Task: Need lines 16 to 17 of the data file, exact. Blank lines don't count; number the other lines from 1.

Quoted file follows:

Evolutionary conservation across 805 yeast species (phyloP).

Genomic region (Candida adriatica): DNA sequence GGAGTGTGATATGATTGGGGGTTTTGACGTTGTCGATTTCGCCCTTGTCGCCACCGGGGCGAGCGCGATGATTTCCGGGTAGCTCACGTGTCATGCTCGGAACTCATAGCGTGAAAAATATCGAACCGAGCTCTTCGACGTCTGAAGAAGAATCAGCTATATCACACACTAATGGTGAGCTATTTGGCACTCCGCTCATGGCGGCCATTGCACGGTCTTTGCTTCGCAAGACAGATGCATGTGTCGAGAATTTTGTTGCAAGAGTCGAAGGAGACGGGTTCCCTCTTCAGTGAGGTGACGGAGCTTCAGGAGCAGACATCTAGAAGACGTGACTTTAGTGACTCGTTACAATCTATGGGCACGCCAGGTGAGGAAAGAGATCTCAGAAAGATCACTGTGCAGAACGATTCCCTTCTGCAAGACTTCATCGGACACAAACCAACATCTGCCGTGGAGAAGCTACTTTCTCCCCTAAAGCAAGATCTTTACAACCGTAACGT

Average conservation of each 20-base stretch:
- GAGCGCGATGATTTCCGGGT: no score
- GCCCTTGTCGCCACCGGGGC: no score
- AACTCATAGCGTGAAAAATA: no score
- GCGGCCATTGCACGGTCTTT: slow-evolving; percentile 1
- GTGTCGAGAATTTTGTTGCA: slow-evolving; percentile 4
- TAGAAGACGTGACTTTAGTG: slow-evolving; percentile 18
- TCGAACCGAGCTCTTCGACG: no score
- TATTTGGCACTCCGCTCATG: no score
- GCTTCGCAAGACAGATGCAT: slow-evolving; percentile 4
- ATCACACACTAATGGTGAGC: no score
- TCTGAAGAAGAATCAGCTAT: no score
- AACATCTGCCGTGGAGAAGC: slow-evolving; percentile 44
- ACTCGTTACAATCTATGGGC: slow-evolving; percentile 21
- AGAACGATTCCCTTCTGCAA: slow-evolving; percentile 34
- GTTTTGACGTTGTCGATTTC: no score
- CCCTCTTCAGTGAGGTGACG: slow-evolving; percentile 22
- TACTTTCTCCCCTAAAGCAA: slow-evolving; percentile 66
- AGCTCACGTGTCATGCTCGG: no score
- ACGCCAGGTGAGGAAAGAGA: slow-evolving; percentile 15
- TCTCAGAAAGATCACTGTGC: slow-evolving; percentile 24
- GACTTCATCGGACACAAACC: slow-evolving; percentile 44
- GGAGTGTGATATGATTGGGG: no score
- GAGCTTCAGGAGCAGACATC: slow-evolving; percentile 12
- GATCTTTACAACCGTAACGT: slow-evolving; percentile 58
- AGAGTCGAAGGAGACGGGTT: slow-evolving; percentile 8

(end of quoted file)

- ACTCGTTACAATCTATGGGC: slow-evolving; percentile 21
- AGAACGATTCCCTTCTGCAA: slow-evolving; percentile 34